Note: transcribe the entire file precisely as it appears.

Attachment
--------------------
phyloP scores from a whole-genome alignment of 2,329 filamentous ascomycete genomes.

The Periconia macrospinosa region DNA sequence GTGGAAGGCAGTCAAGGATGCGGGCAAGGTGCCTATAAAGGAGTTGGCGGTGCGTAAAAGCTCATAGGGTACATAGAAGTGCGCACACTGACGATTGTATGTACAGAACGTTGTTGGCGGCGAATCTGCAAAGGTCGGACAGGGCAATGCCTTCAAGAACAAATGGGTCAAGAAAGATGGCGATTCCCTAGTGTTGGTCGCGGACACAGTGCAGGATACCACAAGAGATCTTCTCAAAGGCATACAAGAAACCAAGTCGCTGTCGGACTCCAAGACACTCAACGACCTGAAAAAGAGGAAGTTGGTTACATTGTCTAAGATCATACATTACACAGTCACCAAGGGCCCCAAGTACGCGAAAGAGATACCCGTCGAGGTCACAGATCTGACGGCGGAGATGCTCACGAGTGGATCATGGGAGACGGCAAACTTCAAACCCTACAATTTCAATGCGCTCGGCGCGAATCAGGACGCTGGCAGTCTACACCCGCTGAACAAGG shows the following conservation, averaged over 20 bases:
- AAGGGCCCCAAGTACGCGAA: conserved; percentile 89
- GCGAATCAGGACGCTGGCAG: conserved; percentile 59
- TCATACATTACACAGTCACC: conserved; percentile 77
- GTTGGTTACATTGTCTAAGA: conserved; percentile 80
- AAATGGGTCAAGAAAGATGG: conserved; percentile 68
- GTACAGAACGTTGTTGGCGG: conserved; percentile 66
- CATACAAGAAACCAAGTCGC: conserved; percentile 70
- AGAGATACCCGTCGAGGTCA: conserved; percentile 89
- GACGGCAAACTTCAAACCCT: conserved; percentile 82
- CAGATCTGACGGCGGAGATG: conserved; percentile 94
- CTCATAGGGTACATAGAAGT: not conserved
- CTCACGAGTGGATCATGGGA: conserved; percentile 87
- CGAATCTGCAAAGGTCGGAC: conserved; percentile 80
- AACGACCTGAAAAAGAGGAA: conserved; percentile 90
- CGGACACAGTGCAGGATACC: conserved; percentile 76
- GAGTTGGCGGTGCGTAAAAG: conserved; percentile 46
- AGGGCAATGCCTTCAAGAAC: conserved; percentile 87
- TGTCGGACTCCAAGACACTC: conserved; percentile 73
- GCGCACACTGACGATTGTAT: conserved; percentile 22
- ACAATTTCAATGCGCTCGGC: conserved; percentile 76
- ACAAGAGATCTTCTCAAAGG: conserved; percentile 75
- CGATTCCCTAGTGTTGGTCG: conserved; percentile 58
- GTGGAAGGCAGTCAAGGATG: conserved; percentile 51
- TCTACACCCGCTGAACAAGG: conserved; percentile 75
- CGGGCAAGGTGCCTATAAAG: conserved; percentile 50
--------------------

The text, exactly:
phyloP scores from a whole-genome alignment of 2,329 filamentous ascomycete genomes.

The Periconia macrospinosa region DNA sequence GTGGAAGGCAGTCAAGGATGCGGGCAAGGTGCCTATAAAGGAGTTGGCGGTGCGTAAAAGCTCATAGGGTACATAGAAGTGCGCACACTGACGATTGTATGTACAGAACGTTGTTGGCGGCGAATCTGCAAAGGTCGGACAGGGCAATGCCTTCAAGAACAAATGGGTCAAGAAAGATGGCGATTCCCTAGTGTTGGTCGCGGACACAGTGCAGGATACCACAAGAGATCTTCTCAAAGGCATACAAGAAACCAAGTCGCTGTCGGACTCCAAGACACTCAACGACCTGAAAAAGAGGAAGTTGGTTACATTGTCTAAGATCATACATTACACAGTCACCAAGGGCCCCAAGTACGCGAAAGAGATACCCGTCGAGGTCACAGATCTGACGGCGGAGATGCTCACGAGTGGATCATGGGAGACGGCAAACTTCAAACCCTACAATTTCAATGCGCTCGGCGCGAATCAGGACGCTGGCAGTCTACACCCGCTGAACAAGG shows the following conservation, averaged over 20 bases:
- AAGGGCCCCAAGTACGCGAA: conserved; percentile 89
- GCGAATCAGGACGCTGGCAG: conserved; percentile 59
- TCATACATTACACAGTCACC: conserved; percentile 77
- GTTGGTTACATTGTCTAAGA: conserved; percentile 80
- AAATGGGTCAAGAAAGATGG: conserved; percentile 68
- GTACAGAACGTTGTTGGCGG: conserved; percentile 66
- CATACAAGAAACCAAGTCGC: conserved; percentile 70
- AGAGATACCCGTCGAGGTCA: conserved; percentile 89
- GACGGCAAACTTCAAACCCT: conserved; percentile 82
- CAGATCTGACGGCGGAGATG: conserved; percentile 94
- CTCATAGGGTACATAGAAGT: not conserved
- CTCACGAGTGGATCATGGGA: conserved; percentile 87
- CGAATCTGCAAAGGTCGGAC: conserved; percentile 80
- AACGACCTGAAAAAGAGGAA: conserved; percentile 90
- CGGACACAGTGCAGGATACC: conserved; percentile 76
- GAGTTGGCGGTGCGTAAAAG: conserved; percentile 46
- AGGGCAATGCCTTCAAGAAC: conserved; percentile 87
- TGTCGGACTCCAAGACACTC: conserved; percentile 73
- GCGCACACTGACGATTGTAT: conserved; percentile 22
- ACAATTTCAATGCGCTCGGC: conserved; percentile 76
- ACAAGAGATCTTCTCAAAGG: conserved; percentile 75
- CGATTCCCTAGTGTTGGTCG: conserved; percentile 58
- GTGGAAGGCAGTCAAGGATG: conserved; percentile 51
- TCTACACCCGCTGAACAAGG: conserved; percentile 75
- CGGGCAAGGTGCCTATAAAG: conserved; percentile 50